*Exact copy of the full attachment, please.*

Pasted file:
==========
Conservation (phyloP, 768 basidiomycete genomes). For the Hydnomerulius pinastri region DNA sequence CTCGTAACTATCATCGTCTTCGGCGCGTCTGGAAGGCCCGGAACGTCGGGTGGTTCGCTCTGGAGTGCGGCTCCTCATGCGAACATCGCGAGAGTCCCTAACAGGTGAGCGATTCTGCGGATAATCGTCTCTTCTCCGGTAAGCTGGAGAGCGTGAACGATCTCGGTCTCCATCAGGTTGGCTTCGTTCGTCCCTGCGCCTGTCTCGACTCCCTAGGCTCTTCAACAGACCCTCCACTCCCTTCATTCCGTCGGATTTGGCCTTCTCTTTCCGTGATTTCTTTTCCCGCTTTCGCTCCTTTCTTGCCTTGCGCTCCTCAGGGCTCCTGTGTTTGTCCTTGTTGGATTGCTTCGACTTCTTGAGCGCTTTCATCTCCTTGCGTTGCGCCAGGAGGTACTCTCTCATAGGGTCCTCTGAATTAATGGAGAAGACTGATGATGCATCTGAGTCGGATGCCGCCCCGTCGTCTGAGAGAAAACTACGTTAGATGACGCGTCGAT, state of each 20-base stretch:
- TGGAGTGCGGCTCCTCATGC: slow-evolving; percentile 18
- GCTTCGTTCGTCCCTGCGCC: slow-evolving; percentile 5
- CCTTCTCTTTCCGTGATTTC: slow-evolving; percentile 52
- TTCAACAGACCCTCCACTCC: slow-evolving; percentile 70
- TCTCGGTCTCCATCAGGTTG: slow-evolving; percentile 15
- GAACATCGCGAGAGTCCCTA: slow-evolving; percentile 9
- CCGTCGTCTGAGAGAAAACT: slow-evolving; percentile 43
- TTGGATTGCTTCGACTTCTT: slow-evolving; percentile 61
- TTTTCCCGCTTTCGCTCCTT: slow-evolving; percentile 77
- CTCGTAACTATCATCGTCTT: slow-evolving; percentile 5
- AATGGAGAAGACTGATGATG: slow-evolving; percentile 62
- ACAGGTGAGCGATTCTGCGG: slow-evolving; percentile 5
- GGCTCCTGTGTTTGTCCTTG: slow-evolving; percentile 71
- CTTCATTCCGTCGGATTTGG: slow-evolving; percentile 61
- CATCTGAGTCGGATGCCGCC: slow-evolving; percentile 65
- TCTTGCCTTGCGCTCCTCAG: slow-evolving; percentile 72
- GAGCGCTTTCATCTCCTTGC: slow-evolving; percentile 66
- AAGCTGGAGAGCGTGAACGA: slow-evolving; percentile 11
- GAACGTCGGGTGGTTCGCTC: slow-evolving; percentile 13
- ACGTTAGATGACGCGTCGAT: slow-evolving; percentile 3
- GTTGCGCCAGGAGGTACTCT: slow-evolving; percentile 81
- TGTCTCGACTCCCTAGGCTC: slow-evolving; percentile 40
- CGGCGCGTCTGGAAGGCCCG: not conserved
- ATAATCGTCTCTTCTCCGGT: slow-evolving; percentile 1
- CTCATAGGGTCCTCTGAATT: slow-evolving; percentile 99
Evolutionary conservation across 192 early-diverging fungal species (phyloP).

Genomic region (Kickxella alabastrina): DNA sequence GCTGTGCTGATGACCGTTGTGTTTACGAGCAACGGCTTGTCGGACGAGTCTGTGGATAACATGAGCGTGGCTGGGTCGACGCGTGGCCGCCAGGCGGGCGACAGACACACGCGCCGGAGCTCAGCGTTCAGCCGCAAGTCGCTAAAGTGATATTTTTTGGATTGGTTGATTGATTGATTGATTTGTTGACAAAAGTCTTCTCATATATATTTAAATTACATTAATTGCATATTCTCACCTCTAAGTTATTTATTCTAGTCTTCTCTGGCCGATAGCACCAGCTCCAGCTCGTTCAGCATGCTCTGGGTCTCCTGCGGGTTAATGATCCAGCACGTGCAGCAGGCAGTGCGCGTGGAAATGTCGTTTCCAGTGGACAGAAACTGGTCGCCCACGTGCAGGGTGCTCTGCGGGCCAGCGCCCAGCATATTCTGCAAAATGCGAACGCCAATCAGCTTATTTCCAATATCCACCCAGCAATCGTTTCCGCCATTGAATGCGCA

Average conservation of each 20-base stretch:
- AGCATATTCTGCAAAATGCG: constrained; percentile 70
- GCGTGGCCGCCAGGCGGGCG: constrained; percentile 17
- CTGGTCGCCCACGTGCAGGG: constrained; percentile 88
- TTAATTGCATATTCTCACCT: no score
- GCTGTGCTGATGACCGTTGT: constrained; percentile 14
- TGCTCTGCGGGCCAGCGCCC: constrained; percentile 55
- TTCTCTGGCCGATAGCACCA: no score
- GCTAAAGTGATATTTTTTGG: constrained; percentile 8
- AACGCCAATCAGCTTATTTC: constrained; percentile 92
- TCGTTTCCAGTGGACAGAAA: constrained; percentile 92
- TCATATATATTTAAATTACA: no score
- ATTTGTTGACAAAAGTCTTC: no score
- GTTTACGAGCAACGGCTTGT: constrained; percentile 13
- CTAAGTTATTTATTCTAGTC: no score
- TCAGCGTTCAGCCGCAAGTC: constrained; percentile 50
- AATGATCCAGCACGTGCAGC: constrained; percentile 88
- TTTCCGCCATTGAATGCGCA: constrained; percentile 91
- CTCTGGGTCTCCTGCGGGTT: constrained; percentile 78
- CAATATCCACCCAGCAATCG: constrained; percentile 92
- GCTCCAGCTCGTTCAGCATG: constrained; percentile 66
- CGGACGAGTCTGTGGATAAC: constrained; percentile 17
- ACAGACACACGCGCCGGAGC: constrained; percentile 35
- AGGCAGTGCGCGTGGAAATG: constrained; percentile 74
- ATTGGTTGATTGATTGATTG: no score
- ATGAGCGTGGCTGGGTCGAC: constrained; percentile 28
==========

Conservation (phyloP, 768 basidiomycete genomes). For the Hydnomerulius pinastri region DNA sequence CTCGTAACTATCATCGTCTTCGGCGCGTCTGGAAGGCCCGGAACGTCGGGTGGTTCGCTCTGGAGTGCGGCTCCTCATGCGAACATCGCGAGAGTCCCTAACAGGTGAGCGATTCTGCGGATAATCGTCTCTTCTCCGGTAAGCTGGAGAGCGTGAACGATCTCGGTCTCCATCAGGTTGGCTTCGTTCGTCCCTGCGCCTGTCTCGACTCCCTAGGCTCTTCAACAGACCCTCCACTCCCTTCATTCCGTCGGATTTGGCCTTCTCTTTCCGTGATTTCTTTTCCCGCTTTCGCTCCTTTCTTGCCTTGCGCTCCTCAGGGCTCCTGTGTTTGTCCTTGTTGGATTGCTTCGACTTCTTGAGCGCTTTCATCTCCTTGCGTTGCGCCAGGAGGTACTCTCTCATAGGGTCCTCTGAATTAATGGAGAAGACTGATGATGCATCTGAGTCGGATGCCGCCCCGTCGTCTGAGAGAAAACTACGTTAGATGACGCGTCGAT, state of each 20-base stretch:
- TGGAGTGCGGCTCCTCATGC: slow-evolving; percentile 18
- GCTTCGTTCGTCCCTGCGCC: slow-evolving; percentile 5
- CCTTCTCTTTCCGTGATTTC: slow-evolving; percentile 52
- TTCAACAGACCCTCCACTCC: slow-evolving; percentile 70
- TCTCGGTCTCCATCAGGTTG: slow-evolving; percentile 15
- GAACATCGCGAGAGTCCCTA: slow-evolving; percentile 9
- CCGTCGTCTGAGAGAAAACT: slow-evolving; percentile 43
- TTGGATTGCTTCGACTTCTT: slow-evolving; percentile 61
- TTTTCCCGCTTTCGCTCCTT: slow-evolving; percentile 77
- CTCGTAACTATCATCGTCTT: slow-evolving; percentile 5
- AATGGAGAAGACTGATGATG: slow-evolving; percentile 62
- ACAGGTGAGCGATTCTGCGG: slow-evolving; percentile 5
- GGCTCCTGTGTTTGTCCTTG: slow-evolving; percentile 71
- CTTCATTCCGTCGGATTTGG: slow-evolving; percentile 61
- CATCTGAGTCGGATGCCGCC: slow-evolving; percentile 65
- TCTTGCCTTGCGCTCCTCAG: slow-evolving; percentile 72
- GAGCGCTTTCATCTCCTTGC: slow-evolving; percentile 66
- AAGCTGGAGAGCGTGAACGA: slow-evolving; percentile 11
- GAACGTCGGGTGGTTCGCTC: slow-evolving; percentile 13
- ACGTTAGATGACGCGTCGAT: slow-evolving; percentile 3
- GTTGCGCCAGGAGGTACTCT: slow-evolving; percentile 81
- TGTCTCGACTCCCTAGGCTC: slow-evolving; percentile 40
- CGGCGCGTCTGGAAGGCCCG: not conserved
- ATAATCGTCTCTTCTCCGGT: slow-evolving; percentile 1
- CTCATAGGGTCCTCTGAATT: slow-evolving; percentile 99
Evolutionary conservation across 192 early-diverging fungal species (phyloP).

Genomic region (Kickxella alabastrina): DNA sequence GCTGTGCTGATGACCGTTGTGTTTACGAGCAACGGCTTGTCGGACGAGTCTGTGGATAACATGAGCGTGGCTGGGTCGACGCGTGGCCGCCAGGCGGGCGACAGACACACGCGCCGGAGCTCAGCGTTCAGCCGCAAGTCGCTAAAGTGATATTTTTTGGATTGGTTGATTGATTGATTGATTTGTTGACAAAAGTCTTCTCATATATATTTAAATTACATTAATTGCATATTCTCACCTCTAAGTTATTTATTCTAGTCTTCTCTGGCCGATAGCACCAGCTCCAGCTCGTTCAGCATGCTCTGGGTCTCCTGCGGGTTAATGATCCAGCACGTGCAGCAGGCAGTGCGCGTGGAAATGTCGTTTCCAGTGGACAGAAACTGGTCGCCCACGTGCAGGGTGCTCTGCGGGCCAGCGCCCAGCATATTCTGCAAAATGCGAACGCCAATCAGCTTATTTCCAATATCCACCCAGCAATCGTTTCCGCCATTGAATGCGCA

Average conservation of each 20-base stretch:
- AGCATATTCTGCAAAATGCG: constrained; percentile 70
- GCGTGGCCGCCAGGCGGGCG: constrained; percentile 17
- CTGGTCGCCCACGTGCAGGG: constrained; percentile 88
- TTAATTGCATATTCTCACCT: no score
- GCTGTGCTGATGACCGTTGT: constrained; percentile 14
- TGCTCTGCGGGCCAGCGCCC: constrained; percentile 55
- TTCTCTGGCCGATAGCACCA: no score
- GCTAAAGTGATATTTTTTGG: constrained; percentile 8
- AACGCCAATCAGCTTATTTC: constrained; percentile 92
- TCGTTTCCAGTGGACAGAAA: constrained; percentile 92
- TCATATATATTTAAATTACA: no score
- ATTTGTTGACAAAAGTCTTC: no score
- GTTTACGAGCAACGGCTTGT: constrained; percentile 13
- CTAAGTTATTTATTCTAGTC: no score
- TCAGCGTTCAGCCGCAAGTC: constrained; percentile 50
- AATGATCCAGCACGTGCAGC: constrained; percentile 88
- TTTCCGCCATTGAATGCGCA: constrained; percentile 91
- CTCTGGGTCTCCTGCGGGTT: constrained; percentile 78
- CAATATCCACCCAGCAATCG: constrained; percentile 92
- GCTCCAGCTCGTTCAGCATG: constrained; percentile 66
- CGGACGAGTCTGTGGATAAC: constrained; percentile 17
- ACAGACACACGCGCCGGAGC: constrained; percentile 35
- AGGCAGTGCGCGTGGAAATG: constrained; percentile 74
- ATTGGTTGATTGATTGATTG: no score
- ATGAGCGTGGCTGGGTCGAC: constrained; percentile 28